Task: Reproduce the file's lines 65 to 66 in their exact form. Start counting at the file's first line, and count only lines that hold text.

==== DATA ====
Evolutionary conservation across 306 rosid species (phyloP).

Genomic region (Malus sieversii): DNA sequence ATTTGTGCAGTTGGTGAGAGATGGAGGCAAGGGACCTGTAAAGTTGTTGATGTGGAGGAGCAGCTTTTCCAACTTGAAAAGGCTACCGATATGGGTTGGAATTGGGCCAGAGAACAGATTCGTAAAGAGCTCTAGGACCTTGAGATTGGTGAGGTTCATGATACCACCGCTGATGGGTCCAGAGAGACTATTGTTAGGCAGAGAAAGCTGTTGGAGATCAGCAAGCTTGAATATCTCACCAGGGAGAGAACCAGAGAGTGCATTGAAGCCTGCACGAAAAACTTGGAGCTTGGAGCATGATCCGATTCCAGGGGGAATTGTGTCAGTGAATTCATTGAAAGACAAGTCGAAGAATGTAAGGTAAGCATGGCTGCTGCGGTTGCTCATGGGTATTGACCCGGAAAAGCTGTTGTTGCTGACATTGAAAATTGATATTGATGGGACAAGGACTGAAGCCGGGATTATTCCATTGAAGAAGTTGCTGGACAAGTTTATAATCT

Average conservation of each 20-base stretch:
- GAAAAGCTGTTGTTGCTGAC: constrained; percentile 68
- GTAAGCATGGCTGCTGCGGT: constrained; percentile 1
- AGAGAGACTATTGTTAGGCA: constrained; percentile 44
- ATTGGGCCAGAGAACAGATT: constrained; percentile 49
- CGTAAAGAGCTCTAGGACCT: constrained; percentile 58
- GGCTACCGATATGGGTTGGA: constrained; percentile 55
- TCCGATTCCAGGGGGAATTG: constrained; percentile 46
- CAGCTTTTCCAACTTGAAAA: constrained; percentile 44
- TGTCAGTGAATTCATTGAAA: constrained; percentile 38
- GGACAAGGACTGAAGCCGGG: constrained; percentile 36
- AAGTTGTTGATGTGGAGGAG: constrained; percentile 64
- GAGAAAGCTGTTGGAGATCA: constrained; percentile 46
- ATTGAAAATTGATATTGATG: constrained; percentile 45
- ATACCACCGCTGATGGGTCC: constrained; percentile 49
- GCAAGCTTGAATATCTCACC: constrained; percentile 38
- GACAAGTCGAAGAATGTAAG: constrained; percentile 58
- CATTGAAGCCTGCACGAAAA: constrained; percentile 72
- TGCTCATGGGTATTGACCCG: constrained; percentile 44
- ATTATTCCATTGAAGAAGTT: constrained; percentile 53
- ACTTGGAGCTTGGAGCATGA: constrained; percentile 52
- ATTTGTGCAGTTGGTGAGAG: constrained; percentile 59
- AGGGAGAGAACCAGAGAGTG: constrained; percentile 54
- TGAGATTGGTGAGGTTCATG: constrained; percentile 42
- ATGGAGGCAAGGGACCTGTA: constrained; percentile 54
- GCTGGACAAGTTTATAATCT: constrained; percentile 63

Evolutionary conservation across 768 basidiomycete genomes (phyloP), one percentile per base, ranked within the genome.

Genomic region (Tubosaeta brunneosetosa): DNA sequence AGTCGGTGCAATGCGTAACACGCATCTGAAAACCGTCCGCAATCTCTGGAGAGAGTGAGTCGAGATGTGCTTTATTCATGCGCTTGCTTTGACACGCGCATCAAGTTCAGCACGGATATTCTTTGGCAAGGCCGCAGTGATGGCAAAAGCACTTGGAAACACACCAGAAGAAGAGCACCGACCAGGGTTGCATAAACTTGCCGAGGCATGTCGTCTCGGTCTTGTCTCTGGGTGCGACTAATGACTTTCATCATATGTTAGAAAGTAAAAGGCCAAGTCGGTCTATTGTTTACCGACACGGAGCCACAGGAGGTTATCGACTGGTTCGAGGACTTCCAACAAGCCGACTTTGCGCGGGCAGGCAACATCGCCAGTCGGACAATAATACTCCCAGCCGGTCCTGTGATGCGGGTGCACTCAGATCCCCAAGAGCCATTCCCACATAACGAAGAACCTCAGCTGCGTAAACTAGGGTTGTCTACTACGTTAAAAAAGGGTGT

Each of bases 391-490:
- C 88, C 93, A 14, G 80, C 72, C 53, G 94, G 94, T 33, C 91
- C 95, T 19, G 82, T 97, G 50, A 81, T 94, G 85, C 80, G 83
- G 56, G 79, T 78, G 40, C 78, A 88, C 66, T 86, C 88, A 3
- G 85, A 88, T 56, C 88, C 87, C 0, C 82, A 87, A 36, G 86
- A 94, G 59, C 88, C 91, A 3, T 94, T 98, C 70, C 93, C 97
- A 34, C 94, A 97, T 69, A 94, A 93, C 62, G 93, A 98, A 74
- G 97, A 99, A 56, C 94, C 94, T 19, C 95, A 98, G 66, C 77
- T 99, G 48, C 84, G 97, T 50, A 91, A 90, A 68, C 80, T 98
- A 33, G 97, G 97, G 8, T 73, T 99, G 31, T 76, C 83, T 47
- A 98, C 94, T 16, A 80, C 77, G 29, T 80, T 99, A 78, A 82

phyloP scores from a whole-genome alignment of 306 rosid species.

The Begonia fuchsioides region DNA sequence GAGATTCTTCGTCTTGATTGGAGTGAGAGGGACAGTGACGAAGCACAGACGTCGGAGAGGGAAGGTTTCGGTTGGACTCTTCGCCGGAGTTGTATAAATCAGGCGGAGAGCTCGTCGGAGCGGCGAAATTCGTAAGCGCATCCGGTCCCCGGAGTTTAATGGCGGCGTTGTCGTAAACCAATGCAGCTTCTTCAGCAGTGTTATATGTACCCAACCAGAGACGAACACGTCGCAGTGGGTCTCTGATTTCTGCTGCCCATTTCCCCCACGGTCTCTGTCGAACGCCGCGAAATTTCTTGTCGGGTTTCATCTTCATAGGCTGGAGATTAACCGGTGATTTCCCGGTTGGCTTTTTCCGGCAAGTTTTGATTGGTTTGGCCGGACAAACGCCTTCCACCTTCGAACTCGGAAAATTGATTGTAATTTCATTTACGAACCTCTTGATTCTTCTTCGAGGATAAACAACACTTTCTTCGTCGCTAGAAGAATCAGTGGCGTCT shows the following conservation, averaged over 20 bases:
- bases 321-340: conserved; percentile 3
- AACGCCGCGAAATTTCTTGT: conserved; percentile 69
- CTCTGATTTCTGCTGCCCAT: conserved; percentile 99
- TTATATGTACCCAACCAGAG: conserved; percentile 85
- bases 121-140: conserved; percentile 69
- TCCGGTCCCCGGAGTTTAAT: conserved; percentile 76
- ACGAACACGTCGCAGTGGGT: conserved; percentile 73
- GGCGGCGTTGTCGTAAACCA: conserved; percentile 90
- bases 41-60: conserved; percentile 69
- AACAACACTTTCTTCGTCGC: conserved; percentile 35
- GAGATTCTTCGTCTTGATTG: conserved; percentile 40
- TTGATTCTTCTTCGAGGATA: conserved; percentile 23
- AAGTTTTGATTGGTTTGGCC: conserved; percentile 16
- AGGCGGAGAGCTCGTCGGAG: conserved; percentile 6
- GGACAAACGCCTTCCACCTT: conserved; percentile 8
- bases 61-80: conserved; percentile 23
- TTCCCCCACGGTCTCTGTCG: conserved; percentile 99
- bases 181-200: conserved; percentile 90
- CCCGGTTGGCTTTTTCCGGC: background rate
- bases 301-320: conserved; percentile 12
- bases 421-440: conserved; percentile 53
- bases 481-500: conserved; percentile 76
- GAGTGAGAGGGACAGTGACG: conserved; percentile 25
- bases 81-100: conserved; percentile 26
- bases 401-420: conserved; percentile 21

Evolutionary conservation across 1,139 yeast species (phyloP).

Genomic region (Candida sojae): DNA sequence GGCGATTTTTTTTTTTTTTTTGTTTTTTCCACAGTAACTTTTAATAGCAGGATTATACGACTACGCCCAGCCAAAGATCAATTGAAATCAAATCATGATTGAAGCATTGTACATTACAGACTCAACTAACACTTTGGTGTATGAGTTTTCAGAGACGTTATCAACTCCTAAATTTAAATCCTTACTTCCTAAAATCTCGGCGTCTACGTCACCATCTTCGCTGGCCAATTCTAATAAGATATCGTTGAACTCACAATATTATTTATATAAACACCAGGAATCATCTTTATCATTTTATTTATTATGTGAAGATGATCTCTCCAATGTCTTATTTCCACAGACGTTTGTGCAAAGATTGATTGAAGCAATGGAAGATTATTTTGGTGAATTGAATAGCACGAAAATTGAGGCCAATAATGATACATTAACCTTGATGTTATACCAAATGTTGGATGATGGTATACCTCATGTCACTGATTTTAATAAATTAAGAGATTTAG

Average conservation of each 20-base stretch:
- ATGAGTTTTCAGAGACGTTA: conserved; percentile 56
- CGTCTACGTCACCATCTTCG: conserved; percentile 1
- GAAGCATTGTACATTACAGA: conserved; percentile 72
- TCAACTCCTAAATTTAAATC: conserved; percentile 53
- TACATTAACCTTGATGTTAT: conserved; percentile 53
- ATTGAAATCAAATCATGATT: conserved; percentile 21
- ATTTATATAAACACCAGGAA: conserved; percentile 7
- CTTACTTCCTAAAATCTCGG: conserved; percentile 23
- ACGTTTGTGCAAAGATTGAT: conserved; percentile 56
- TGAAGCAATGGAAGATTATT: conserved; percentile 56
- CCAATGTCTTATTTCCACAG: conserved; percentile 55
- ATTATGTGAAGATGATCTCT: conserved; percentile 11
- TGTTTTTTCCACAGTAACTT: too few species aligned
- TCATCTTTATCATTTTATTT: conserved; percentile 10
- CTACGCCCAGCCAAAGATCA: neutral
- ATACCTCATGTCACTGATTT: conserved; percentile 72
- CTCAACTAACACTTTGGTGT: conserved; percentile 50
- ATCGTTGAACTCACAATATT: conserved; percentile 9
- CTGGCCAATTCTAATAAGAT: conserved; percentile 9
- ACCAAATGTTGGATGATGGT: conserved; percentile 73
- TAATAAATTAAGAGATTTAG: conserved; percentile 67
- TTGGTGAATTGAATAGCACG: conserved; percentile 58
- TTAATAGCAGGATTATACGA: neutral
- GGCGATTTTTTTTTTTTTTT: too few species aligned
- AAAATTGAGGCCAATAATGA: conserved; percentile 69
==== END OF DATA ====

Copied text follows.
- bases 481-500: conserved; percentile 76
- GAGTGAGAGGGACAGTGACG: conserved; percentile 25